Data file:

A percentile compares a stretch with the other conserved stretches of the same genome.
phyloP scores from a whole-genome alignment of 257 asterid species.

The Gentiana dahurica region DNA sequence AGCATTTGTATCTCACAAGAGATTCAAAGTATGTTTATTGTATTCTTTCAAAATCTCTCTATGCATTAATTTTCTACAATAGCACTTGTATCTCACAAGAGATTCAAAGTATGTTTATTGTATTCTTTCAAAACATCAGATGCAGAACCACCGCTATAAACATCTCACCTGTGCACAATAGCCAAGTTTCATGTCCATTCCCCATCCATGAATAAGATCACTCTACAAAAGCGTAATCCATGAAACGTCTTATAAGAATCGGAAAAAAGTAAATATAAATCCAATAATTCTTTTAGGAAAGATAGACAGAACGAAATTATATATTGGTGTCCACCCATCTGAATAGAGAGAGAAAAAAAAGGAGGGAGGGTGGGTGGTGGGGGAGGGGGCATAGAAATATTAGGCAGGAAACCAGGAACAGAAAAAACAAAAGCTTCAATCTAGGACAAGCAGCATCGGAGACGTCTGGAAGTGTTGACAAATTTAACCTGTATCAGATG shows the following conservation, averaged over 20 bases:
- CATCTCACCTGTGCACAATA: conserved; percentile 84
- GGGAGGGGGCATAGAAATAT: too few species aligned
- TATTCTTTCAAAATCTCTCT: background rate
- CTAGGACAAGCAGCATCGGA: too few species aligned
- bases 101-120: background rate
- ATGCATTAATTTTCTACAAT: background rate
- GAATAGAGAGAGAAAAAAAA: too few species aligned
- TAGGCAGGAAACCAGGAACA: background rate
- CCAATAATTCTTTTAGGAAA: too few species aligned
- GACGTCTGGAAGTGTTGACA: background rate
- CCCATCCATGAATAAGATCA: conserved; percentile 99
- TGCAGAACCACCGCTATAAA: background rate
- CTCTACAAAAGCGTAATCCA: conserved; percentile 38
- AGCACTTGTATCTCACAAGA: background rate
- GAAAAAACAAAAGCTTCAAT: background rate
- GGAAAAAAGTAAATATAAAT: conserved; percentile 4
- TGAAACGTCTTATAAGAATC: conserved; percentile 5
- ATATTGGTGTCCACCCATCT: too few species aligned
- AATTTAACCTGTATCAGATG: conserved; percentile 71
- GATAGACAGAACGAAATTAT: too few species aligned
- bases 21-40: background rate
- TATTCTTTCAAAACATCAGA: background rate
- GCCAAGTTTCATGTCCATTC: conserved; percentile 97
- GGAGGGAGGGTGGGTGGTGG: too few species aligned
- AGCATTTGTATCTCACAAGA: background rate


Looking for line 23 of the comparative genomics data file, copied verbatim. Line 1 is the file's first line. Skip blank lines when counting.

- GATAGACAGAACGAAATTAT: too few species aligned